The I-5 crossing at Blaine is the third busiest along the entire U.S.-Canada border, following Detroit-Windsor and Niagara Falls-Buffalo, according to Larsen’s office.
Ed Scherbinski, vice president of Mullen Trucking, told The Associated Press that state officials had approved of the company’s plan to drive the oversize load along I-5 to Vancouver, Wash.
State officials approved the trucking company to carry a load as high as 15 feet, 9 inches, according to the permit released by the state. The bridge’s curved overhead girders are higher in the center of the bridge but sweep lower toward a driver’s right side.
The bridge has a maximum clearance of about 17 feet, but there is no signage to indicate how to safely navigate the bridge with a tall load.
The permit specifically describes the route the truck would take, though it includes a qualification that the state “Does Not Guarantee Height Clearance.”
Early Friday afternoon, traffic on northbound I-5 was backed up about a mile from the College Way exit in Mount Vernon, where drivers were being detoured. The exit is about a half-mile south of the bridge. A few miles south, traffic was backed up for about three miles behind road crews setting out barrels and signs alerting drivers to the bridge closure.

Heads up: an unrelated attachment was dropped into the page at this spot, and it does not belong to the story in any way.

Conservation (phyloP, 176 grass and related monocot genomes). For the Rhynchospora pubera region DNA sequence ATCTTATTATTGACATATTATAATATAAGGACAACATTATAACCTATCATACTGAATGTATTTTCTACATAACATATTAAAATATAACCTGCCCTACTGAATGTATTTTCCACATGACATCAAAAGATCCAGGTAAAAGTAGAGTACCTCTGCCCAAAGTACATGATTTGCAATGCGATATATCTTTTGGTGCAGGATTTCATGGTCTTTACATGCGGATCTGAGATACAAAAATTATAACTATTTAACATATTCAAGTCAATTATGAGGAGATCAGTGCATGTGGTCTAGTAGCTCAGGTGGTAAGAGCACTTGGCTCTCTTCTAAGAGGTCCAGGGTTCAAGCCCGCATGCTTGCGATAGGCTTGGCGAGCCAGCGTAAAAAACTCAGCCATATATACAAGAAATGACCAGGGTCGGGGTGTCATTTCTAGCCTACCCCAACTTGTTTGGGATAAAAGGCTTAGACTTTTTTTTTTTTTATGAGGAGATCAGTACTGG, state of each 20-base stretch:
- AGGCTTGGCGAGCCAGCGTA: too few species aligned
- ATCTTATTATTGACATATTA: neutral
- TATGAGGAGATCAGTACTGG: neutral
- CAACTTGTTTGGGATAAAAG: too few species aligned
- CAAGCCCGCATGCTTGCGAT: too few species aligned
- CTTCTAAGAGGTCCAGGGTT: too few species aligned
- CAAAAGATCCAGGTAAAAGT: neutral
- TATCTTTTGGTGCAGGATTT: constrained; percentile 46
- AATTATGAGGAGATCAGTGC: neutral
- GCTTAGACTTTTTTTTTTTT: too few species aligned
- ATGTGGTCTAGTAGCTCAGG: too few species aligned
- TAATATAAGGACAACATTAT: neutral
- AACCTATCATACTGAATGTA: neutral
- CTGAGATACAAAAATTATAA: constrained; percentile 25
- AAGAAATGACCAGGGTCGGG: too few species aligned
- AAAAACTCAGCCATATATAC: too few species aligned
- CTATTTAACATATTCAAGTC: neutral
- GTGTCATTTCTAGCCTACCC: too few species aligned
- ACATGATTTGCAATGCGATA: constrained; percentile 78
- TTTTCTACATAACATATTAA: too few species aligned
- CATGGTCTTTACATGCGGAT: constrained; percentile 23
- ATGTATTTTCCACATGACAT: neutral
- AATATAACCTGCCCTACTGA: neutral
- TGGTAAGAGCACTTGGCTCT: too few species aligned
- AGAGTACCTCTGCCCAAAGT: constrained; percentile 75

The riverbank near the collapsed bridge — packed with onlookers on Thursday after the accident — still drew a smattering of curious people on Friday afternoon.
“I take this bridge quite a bit,” said Amanda Hertel, 23, of Concrete, who said she frequently visits friends and family in Marysville. “It makes me terrified to be on any bridge at this point.”
Three other people could well feel the same way.
Dan Sligh of Oak Harbor and his wife were in their pickup Thursday on I-5 heading southbound to a camping trip when the bridge before them disappeared in a “big puff of dust.”
“I hit the brakes and we went off,” Sligh told reporters from Skagit Valley Hospital, adding he “saw the water approaching … you hold on as tight as you can.”
The Slighs and Bryce Kenning of Conway, 20, driving a different vehicle, were dumped into the chilly waters of the Skagit River. Kenning was able to kick open the passenger door of his car and climb onto his Subaru’s roof.
Sligh said his shoulder was dislocated in the drop into the water, and he found himself “belly deep in water in the truck.” He said he popped his shoulder back in and called out to his wife, who he described as being in shock initially as they waited for rescuers to arrive in boats.
Bill Sheets: 425-339-3439; firstname.lastname@example.org.
Herald reporter Gale Fiege, editor Chuck Taylor and the Associated Press contributed to this story.